Gentor Resources Inc. has made several corporate and board changes effective immediately. Mr. Arnold Kondrat, currently Executive Vice-President, has been appointed President and Chief Executive Officer of the Company replacing Dr. Peter Ruxton. Two new directors, Mr. Richard Lachcik and Mr. Bill Wilson, have been appointed to Gentorâ€™s board replacing Mr. David Twist and Mr. Rudolph de Bruin.
Lions Gate Metals Inc. appointed Mr. Alexander Helmel to the Board of Directors of the Company as an independent director. Mr. Helmel will fill the vacancy left by the resignation of director Mr. Murray Oliver. Mr. Helmel is an independent management consultant with specific expertise working with resource based companies within the Canadian Capital Markets.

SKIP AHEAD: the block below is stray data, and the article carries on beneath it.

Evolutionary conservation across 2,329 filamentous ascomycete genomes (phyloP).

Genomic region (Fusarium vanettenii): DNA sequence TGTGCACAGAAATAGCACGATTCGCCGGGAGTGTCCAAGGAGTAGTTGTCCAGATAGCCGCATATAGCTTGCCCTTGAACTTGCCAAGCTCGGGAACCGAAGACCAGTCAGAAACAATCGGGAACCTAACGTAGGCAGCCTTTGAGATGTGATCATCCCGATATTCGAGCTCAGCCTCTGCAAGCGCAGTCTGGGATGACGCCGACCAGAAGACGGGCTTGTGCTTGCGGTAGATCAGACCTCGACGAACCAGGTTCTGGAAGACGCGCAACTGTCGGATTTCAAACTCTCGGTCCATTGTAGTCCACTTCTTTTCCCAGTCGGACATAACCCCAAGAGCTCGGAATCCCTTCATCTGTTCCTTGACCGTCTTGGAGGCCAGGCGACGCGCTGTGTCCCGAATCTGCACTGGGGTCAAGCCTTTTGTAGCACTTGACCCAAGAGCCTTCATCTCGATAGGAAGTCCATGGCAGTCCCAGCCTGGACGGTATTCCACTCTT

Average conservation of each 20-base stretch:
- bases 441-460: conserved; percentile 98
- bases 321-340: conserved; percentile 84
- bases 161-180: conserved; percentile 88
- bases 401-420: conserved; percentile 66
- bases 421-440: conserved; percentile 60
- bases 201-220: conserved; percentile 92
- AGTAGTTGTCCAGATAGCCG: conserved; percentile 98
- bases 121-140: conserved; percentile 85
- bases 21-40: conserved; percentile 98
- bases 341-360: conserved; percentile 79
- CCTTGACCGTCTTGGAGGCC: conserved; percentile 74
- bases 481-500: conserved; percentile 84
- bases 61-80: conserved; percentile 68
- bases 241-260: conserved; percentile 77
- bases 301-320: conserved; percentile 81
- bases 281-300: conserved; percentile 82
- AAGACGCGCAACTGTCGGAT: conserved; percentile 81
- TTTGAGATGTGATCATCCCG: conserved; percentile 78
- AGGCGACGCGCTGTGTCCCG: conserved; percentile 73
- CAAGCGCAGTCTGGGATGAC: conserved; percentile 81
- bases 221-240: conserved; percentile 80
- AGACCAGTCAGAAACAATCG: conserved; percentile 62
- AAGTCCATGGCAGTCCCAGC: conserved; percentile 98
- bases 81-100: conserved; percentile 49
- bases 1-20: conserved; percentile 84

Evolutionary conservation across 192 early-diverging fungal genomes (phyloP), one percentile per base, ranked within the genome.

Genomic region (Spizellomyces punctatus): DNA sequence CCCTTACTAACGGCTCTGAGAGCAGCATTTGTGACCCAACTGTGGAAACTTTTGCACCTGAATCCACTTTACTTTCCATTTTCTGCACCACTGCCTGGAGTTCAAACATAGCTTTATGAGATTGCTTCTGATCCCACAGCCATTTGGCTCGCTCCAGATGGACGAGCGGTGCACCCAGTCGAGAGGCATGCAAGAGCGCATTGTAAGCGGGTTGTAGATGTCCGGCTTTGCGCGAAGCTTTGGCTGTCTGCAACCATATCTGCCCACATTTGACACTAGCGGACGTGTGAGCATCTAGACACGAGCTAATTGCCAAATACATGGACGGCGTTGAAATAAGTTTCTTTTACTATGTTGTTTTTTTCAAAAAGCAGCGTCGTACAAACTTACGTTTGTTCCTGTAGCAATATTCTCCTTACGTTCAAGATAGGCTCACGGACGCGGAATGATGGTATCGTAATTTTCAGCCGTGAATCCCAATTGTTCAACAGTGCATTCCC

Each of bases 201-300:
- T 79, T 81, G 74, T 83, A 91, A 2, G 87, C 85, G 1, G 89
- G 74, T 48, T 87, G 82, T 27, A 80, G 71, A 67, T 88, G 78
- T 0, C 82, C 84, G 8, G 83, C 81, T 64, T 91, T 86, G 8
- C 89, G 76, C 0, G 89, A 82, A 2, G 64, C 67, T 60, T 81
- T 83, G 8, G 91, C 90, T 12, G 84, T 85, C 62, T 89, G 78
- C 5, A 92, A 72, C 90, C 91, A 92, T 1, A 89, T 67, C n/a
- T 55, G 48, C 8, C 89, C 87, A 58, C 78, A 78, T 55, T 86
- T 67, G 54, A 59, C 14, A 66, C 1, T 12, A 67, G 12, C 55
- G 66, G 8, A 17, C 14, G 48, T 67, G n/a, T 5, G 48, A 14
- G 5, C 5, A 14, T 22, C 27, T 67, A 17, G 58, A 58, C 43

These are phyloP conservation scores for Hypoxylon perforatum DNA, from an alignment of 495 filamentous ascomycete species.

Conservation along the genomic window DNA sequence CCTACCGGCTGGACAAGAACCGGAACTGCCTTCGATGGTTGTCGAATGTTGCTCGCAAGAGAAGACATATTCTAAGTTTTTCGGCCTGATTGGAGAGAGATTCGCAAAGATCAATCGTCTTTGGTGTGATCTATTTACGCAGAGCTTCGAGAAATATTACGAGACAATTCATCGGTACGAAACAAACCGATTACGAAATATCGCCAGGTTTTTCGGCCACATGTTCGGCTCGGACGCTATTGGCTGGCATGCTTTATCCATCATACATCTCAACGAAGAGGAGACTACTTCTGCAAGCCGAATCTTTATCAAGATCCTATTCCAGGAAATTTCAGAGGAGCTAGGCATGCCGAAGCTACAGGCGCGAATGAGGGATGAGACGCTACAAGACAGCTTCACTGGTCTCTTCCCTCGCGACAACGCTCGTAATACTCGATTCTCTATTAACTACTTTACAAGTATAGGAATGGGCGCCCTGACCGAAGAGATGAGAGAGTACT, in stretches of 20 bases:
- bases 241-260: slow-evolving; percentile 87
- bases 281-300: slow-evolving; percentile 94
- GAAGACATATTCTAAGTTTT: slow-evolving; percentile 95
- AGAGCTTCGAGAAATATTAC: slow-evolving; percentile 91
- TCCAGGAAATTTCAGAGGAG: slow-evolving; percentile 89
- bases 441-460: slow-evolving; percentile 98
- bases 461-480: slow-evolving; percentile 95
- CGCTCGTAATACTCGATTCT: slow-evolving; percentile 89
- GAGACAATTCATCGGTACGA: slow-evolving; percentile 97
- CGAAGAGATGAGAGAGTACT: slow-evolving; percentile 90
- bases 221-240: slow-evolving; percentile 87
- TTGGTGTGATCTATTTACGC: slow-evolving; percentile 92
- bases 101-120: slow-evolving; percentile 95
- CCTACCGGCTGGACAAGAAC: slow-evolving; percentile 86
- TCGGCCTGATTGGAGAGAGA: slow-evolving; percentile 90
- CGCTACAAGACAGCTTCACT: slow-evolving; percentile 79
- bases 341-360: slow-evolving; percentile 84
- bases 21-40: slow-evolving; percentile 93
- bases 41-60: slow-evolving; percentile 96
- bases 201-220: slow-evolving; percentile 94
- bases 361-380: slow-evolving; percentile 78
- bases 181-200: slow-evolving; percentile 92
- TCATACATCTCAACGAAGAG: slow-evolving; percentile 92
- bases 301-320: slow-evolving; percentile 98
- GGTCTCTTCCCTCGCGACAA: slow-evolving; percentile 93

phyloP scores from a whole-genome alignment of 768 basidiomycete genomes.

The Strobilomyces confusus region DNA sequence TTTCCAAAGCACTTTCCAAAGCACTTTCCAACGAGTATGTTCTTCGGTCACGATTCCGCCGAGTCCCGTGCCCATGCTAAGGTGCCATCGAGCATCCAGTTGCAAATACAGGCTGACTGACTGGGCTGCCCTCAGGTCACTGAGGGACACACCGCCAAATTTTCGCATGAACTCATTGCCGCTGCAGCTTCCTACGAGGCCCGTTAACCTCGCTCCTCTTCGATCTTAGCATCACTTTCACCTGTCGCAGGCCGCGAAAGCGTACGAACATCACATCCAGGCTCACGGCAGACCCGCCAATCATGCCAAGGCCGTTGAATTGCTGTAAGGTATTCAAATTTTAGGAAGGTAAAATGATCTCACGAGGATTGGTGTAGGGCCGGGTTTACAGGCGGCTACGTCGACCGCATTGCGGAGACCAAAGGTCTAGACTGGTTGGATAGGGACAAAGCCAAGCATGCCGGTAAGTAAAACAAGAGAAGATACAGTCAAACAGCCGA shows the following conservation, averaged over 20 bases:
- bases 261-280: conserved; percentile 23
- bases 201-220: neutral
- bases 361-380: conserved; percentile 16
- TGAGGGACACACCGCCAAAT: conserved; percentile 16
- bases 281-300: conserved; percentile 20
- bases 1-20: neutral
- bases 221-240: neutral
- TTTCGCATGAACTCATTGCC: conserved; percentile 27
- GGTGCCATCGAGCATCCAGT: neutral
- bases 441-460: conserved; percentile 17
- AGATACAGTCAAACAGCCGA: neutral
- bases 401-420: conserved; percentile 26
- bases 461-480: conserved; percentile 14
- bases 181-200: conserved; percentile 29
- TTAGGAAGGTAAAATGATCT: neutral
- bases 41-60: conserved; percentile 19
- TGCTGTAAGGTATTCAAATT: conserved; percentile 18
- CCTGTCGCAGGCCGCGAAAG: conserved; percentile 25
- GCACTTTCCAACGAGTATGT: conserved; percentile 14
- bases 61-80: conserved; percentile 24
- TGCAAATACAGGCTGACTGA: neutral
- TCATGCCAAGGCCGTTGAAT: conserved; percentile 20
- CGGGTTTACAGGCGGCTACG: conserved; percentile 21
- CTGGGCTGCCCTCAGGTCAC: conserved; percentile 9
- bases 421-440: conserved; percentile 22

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Published on Mar 9, 2014
Skillings Mining Review - Mining Industry Trade Magazine - Issue March 2014 Editorial Themes: a) Educating Mining Professionals b) Shipping...